But not everyone falls in that category. Quiza, hable usted español. Si yo hubiera escrito éste artículo sobre el imperialismo de los 'gringos' o 'yanquis' y como autores como Gabriel García Márquez o Alejo Carpentier escribieron cuentos utilizando ese condición malo para contar cuentos de la esperanza y la desesperación, algunos no aceptarían que estos cuentos puedan ser fantasías. After all, for some, 'fantasies' must follow certain conventions and preferably exist somewhere safe away, protected against the intrusions of our world. A great many people with whom I've conversed over the years at wotmania and elsewhere have expressed this desire for their 'fantasies' to be separate from real-world concerns, concerns such as racism, sexism, homophobia, poverty, the inequal distribution of resources, or how we humans appear to conceive the world.
The genesis of this article comes from reading last month an essay by Pam Noles titled appropriately enough as "Shame." Her article exposes a raw nerve for a great many readers of speculative fiction - that of the 'other.' In this case, it is the 'other' reader, the reader who is not White, the reader who is not male, the reader who is not Anglo or who comes from the bourgeois background into which a great many of us have been privileged to have been born. Her story is that of the quest many have to find characters that they can relate to in the readily-available fictions that many of us pass around and recommend to the people around us.
Noles quotes Ursula Le Guin and her reaction to the casting of a virtually all-White cast for the TV adaptation of Earthsea:
"I think it is possible that a good many readers never even notice what color the people in the story are. Don't notice, maybe don't care. Whites of course have the privilege of not caring, of being 'colorblind.' Nobody else does."I will let that comment sink in for a bit.
— Commentary on Slate, Dec. 16, 2004.
There is a lot of truth to that comment, a truth, which like so many goes quietly in us and through us without leaving much of a trace. Many of us have a common world-view, a conceptualization of matters in such a way that revolves around the experiences that members of that particular society will share in common. However, this often leads to a sense of cultural myopia, the failure to conceptualize in its entirety the experiences that other groups will have. For example, taking the García Márquez example I cited above, why can't there be an intimate connection between the imagination and the 'real' world? Why cannot there be fantasies that tie in our hopes, our despairs, our dreams in such a fashion as to be both stories of imagination and of how we relate to this world around us?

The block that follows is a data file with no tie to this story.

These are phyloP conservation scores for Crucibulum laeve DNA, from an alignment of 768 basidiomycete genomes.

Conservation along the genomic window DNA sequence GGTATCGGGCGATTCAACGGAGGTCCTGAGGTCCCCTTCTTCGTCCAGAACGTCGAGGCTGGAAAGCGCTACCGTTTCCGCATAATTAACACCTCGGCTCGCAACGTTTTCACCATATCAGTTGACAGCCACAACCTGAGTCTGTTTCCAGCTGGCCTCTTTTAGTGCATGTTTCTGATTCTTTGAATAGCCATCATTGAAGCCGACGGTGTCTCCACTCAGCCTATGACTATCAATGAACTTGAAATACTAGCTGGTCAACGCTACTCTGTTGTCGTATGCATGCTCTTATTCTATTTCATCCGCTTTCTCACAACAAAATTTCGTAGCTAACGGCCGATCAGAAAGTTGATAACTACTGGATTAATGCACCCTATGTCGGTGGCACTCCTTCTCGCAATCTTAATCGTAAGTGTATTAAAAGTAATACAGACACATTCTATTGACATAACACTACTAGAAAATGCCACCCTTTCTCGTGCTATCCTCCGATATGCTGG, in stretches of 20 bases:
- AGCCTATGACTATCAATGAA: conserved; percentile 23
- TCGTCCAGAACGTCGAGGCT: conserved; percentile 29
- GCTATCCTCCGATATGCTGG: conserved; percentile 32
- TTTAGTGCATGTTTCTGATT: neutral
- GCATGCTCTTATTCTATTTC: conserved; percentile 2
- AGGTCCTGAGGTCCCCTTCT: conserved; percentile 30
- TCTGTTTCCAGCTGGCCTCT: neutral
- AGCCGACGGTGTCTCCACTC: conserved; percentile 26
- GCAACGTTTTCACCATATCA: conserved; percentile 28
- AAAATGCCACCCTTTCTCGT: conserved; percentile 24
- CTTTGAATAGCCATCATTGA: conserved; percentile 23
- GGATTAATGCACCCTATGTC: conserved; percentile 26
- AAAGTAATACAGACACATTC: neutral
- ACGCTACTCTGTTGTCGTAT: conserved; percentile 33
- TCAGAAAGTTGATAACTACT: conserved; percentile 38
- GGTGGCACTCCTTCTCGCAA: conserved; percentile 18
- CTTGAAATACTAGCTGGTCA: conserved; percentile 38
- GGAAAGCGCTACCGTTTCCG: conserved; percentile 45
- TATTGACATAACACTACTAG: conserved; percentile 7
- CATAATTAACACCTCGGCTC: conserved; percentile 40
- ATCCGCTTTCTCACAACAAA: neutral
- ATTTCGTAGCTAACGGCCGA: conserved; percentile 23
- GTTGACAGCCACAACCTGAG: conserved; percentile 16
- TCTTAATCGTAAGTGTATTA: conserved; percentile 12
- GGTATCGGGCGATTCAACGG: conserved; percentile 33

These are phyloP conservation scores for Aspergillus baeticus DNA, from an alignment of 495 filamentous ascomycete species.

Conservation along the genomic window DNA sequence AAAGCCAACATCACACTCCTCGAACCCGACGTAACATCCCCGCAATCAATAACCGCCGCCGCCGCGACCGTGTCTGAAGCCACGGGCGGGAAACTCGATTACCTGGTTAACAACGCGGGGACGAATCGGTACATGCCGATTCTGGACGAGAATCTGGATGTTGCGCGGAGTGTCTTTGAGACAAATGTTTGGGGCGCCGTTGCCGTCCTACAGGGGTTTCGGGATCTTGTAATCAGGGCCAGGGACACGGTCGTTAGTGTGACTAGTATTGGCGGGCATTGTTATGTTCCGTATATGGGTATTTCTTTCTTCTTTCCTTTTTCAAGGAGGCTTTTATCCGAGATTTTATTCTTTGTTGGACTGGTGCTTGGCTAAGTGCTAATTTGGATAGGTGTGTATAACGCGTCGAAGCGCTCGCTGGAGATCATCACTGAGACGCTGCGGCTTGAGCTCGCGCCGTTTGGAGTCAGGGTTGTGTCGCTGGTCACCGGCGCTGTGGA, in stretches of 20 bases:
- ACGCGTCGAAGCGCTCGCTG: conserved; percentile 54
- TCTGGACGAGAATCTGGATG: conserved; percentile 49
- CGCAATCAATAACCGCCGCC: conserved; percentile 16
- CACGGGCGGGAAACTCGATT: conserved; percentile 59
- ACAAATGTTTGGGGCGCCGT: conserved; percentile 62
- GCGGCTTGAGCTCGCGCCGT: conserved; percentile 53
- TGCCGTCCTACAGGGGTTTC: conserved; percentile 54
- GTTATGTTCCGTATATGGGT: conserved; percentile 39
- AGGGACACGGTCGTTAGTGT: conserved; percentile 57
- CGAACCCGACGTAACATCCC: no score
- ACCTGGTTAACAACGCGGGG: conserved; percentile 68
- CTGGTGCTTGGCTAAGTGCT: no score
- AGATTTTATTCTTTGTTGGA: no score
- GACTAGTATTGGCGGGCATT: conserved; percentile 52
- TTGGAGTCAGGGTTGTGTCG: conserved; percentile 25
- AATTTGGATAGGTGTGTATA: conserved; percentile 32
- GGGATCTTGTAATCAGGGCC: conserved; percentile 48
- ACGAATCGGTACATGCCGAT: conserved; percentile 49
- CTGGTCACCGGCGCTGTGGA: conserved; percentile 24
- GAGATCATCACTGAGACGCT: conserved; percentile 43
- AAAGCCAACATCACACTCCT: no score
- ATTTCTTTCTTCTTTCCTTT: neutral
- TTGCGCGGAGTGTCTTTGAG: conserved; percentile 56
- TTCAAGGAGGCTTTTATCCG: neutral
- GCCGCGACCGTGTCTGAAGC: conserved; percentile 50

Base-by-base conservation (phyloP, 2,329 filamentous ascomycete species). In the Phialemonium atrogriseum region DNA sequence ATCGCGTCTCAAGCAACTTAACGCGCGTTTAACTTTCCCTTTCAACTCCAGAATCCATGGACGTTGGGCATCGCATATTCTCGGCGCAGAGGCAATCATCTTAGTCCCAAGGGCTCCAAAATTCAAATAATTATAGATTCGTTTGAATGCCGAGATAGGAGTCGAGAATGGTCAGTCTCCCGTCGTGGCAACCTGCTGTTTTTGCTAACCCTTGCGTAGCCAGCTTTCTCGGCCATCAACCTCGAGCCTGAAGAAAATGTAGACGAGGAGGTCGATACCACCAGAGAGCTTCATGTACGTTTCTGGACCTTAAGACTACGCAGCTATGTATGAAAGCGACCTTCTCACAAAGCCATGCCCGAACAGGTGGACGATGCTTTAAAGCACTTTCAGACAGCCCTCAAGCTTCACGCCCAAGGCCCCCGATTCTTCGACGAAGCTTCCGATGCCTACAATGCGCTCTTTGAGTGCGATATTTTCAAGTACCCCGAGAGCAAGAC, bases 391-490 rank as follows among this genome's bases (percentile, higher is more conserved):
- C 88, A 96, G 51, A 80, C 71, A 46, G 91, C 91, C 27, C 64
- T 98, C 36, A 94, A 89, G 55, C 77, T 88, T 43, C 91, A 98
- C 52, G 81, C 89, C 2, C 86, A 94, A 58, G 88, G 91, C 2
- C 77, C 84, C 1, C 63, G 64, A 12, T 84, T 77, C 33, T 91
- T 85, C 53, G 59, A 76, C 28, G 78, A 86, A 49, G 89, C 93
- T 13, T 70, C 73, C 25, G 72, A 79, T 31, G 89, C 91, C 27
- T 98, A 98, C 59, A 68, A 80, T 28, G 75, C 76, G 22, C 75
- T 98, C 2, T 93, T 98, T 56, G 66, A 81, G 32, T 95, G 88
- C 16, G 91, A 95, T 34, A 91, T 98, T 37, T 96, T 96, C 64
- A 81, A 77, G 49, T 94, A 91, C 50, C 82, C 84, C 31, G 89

Of course, a great many authors already do this, both within and outside the Anglo-American tradition. But yet the perception of what constitutes a 'fantasy' seems to revolve in the popular consciousness of this Anglo-American tradition almost solely around the twin axes of Tolkienian secondary-world stories and mythological tales of faires and sprites and other creatures drawn from Western fairytales and legends (and I'll hold off here talking about legenda). But what about those other stories, stories in which there is not that comfortable divide between the 'real' and the 'imagined'? How does one classify a story such as Ben Okri's The Famished Road? As a fable, as 'magic realism,' or as something else?
I suppose for some, if a boy is seeing 'spirits', it must be a 'fantasy,' but how is that to be received by the reader? After all, The Famished Road is a tale that touches upon the very real miseries of life for a great many in Nigeria and elsewhere in the world. It is not a 'safe' story to read, as the reader will encounter a great many examples of unfairness and cruelty in the guise of characters such as the nameless Landlord or the political parties that seek to manipulate and to terrorize the villagers. In a sense, it is very 'real' and therefore likely will be rejected by some readers for that aspect, just as others will likely reject it for having 'spirits' and other creatures of dubious origin. It is their choice, I suppose.
And now, back to the Le Guin quote. I might take a lot of heat for this, but as Kurt Vonnegut said in Slaughterhouse-Five, so it goes. I think Le Guin has put her finger on a very interesting point, not just about the characters to be found within the story, but also on the readers interacting with the story. The world in which we live is not a whitebread one; differences often go much more than skin-deep. It is a naïve presumption to make that people can blend together into one 'colorblind' society. After all, whose vision of that society would triumph? Are our visions of the future really any different from the days of Kipling writing about the "White Man's Burden"? It is an open-ended and debatable question. But I will close by saying just this one little thing:
There are other worlds than this.
I hope to discover and to appreciate some of them for what they are and how they can influence me.